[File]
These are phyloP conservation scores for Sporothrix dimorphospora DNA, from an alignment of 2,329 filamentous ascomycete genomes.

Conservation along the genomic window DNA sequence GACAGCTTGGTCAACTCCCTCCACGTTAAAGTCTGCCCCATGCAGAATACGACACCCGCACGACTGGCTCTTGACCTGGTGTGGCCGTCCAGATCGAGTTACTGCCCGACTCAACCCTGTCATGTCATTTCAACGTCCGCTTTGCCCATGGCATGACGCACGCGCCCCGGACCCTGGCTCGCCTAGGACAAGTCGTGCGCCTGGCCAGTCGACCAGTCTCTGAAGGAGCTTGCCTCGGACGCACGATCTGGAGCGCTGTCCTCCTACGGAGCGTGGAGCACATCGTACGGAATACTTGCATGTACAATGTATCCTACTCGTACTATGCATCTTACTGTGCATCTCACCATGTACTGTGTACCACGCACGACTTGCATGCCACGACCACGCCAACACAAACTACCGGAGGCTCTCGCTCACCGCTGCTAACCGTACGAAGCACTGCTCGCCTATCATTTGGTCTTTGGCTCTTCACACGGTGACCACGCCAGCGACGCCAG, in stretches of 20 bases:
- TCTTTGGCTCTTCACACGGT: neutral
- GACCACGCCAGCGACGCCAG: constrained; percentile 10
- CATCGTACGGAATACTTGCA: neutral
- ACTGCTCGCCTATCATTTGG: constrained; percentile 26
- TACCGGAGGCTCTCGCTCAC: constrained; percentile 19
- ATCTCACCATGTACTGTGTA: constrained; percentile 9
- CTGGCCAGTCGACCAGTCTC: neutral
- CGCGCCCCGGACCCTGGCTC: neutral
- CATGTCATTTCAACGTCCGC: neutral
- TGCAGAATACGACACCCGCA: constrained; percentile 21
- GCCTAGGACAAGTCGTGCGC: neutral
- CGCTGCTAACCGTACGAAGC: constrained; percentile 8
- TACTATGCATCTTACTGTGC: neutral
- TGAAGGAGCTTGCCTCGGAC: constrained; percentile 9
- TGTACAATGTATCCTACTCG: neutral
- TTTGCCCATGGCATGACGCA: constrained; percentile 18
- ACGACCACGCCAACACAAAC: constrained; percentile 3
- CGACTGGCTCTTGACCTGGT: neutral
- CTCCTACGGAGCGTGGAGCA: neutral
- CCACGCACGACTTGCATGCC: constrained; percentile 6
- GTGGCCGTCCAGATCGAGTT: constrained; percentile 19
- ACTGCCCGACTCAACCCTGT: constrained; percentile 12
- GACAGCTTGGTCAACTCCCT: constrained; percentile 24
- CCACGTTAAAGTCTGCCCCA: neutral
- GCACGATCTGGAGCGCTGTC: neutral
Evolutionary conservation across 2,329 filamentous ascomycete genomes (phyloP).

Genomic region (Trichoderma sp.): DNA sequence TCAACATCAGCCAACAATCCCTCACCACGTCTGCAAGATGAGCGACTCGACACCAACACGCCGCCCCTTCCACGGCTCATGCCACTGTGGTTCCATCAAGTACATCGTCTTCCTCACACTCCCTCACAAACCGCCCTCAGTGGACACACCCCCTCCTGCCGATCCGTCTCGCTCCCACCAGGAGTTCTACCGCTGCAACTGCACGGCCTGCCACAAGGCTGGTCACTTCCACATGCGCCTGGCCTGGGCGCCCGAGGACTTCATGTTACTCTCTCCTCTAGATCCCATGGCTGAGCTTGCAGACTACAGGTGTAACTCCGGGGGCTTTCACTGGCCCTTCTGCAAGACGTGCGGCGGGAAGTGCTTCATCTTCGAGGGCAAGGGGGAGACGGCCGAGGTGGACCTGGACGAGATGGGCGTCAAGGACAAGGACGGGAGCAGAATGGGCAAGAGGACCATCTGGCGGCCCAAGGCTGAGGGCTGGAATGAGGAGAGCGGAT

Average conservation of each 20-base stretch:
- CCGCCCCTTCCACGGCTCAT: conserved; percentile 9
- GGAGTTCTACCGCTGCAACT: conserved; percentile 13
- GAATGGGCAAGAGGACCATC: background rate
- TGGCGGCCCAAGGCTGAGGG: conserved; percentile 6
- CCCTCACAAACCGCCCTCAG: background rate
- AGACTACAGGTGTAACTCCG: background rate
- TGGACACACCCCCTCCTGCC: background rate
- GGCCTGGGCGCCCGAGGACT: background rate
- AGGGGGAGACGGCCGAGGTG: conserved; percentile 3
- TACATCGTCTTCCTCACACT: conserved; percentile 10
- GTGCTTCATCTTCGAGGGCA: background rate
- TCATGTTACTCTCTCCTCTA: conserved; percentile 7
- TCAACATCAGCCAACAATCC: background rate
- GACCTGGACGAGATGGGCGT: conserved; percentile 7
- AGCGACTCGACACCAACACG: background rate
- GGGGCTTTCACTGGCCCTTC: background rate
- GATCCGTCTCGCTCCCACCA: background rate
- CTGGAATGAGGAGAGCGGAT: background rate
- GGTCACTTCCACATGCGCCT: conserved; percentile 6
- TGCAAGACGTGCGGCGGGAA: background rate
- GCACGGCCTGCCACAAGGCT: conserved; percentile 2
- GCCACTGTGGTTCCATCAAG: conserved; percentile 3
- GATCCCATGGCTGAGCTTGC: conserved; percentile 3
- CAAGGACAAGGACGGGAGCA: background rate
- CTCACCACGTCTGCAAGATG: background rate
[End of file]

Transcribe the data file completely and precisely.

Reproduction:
These are phyloP conservation scores for Sporothrix dimorphospora DNA, from an alignment of 2,329 filamentous ascomycete genomes.

Conservation along the genomic window DNA sequence GACAGCTTGGTCAACTCCCTCCACGTTAAAGTCTGCCCCATGCAGAATACGACACCCGCACGACTGGCTCTTGACCTGGTGTGGCCGTCCAGATCGAGTTACTGCCCGACTCAACCCTGTCATGTCATTTCAACGTCCGCTTTGCCCATGGCATGACGCACGCGCCCCGGACCCTGGCTCGCCTAGGACAAGTCGTGCGCCTGGCCAGTCGACCAGTCTCTGAAGGAGCTTGCCTCGGACGCACGATCTGGAGCGCTGTCCTCCTACGGAGCGTGGAGCACATCGTACGGAATACTTGCATGTACAATGTATCCTACTCGTACTATGCATCTTACTGTGCATCTCACCATGTACTGTGTACCACGCACGACTTGCATGCCACGACCACGCCAACACAAACTACCGGAGGCTCTCGCTCACCGCTGCTAACCGTACGAAGCACTGCTCGCCTATCATTTGGTCTTTGGCTCTTCACACGGTGACCACGCCAGCGACGCCAG, in stretches of 20 bases:
- TCTTTGGCTCTTCACACGGT: neutral
- GACCACGCCAGCGACGCCAG: constrained; percentile 10
- CATCGTACGGAATACTTGCA: neutral
- ACTGCTCGCCTATCATTTGG: constrained; percentile 26
- TACCGGAGGCTCTCGCTCAC: constrained; percentile 19
- ATCTCACCATGTACTGTGTA: constrained; percentile 9
- CTGGCCAGTCGACCAGTCTC: neutral
- CGCGCCCCGGACCCTGGCTC: neutral
- CATGTCATTTCAACGTCCGC: neutral
- TGCAGAATACGACACCCGCA: constrained; percentile 21
- GCCTAGGACAAGTCGTGCGC: neutral
- CGCTGCTAACCGTACGAAGC: constrained; percentile 8
- TACTATGCATCTTACTGTGC: neutral
- TGAAGGAGCTTGCCTCGGAC: constrained; percentile 9
- TGTACAATGTATCCTACTCG: neutral
- TTTGCCCATGGCATGACGCA: constrained; percentile 18
- ACGACCACGCCAACACAAAC: constrained; percentile 3
- CGACTGGCTCTTGACCTGGT: neutral
- CTCCTACGGAGCGTGGAGCA: neutral
- CCACGCACGACTTGCATGCC: constrained; percentile 6
- GTGGCCGTCCAGATCGAGTT: constrained; percentile 19
- ACTGCCCGACTCAACCCTGT: constrained; percentile 12
- GACAGCTTGGTCAACTCCCT: constrained; percentile 24
- CCACGTTAAAGTCTGCCCCA: neutral
- GCACGATCTGGAGCGCTGTC: neutral
Evolutionary conservation across 2,329 filamentous ascomycete genomes (phyloP).

Genomic region (Trichoderma sp.): DNA sequence TCAACATCAGCCAACAATCCCTCACCACGTCTGCAAGATGAGCGACTCGACACCAACACGCCGCCCCTTCCACGGCTCATGCCACTGTGGTTCCATCAAGTACATCGTCTTCCTCACACTCCCTCACAAACCGCCCTCAGTGGACACACCCCCTCCTGCCGATCCGTCTCGCTCCCACCAGGAGTTCTACCGCTGCAACTGCACGGCCTGCCACAAGGCTGGTCACTTCCACATGCGCCTGGCCTGGGCGCCCGAGGACTTCATGTTACTCTCTCCTCTAGATCCCATGGCTGAGCTTGCAGACTACAGGTGTAACTCCGGGGGCTTTCACTGGCCCTTCTGCAAGACGTGCGGCGGGAAGTGCTTCATCTTCGAGGGCAAGGGGGAGACGGCCGAGGTGGACCTGGACGAGATGGGCGTCAAGGACAAGGACGGGAGCAGAATGGGCAAGAGGACCATCTGGCGGCCCAAGGCTGAGGGCTGGAATGAGGAGAGCGGAT

Average conservation of each 20-base stretch:
- CCGCCCCTTCCACGGCTCAT: conserved; percentile 9
- GGAGTTCTACCGCTGCAACT: conserved; percentile 13
- GAATGGGCAAGAGGACCATC: background rate
- TGGCGGCCCAAGGCTGAGGG: conserved; percentile 6
- CCCTCACAAACCGCCCTCAG: background rate
- AGACTACAGGTGTAACTCCG: background rate
- TGGACACACCCCCTCCTGCC: background rate
- GGCCTGGGCGCCCGAGGACT: background rate
- AGGGGGAGACGGCCGAGGTG: conserved; percentile 3
- TACATCGTCTTCCTCACACT: conserved; percentile 10
- GTGCTTCATCTTCGAGGGCA: background rate
- TCATGTTACTCTCTCCTCTA: conserved; percentile 7
- TCAACATCAGCCAACAATCC: background rate
- GACCTGGACGAGATGGGCGT: conserved; percentile 7
- AGCGACTCGACACCAACACG: background rate
- GGGGCTTTCACTGGCCCTTC: background rate
- GATCCGTCTCGCTCCCACCA: background rate
- CTGGAATGAGGAGAGCGGAT: background rate
- GGTCACTTCCACATGCGCCT: conserved; percentile 6
- TGCAAGACGTGCGGCGGGAA: background rate
- GCACGGCCTGCCACAAGGCT: conserved; percentile 2
- GCCACTGTGGTTCCATCAAG: conserved; percentile 3
- GATCCCATGGCTGAGCTTGC: conserved; percentile 3
- CAAGGACAAGGACGGGAGCA: background rate
- CTCACCACGTCTGCAAGATG: background rate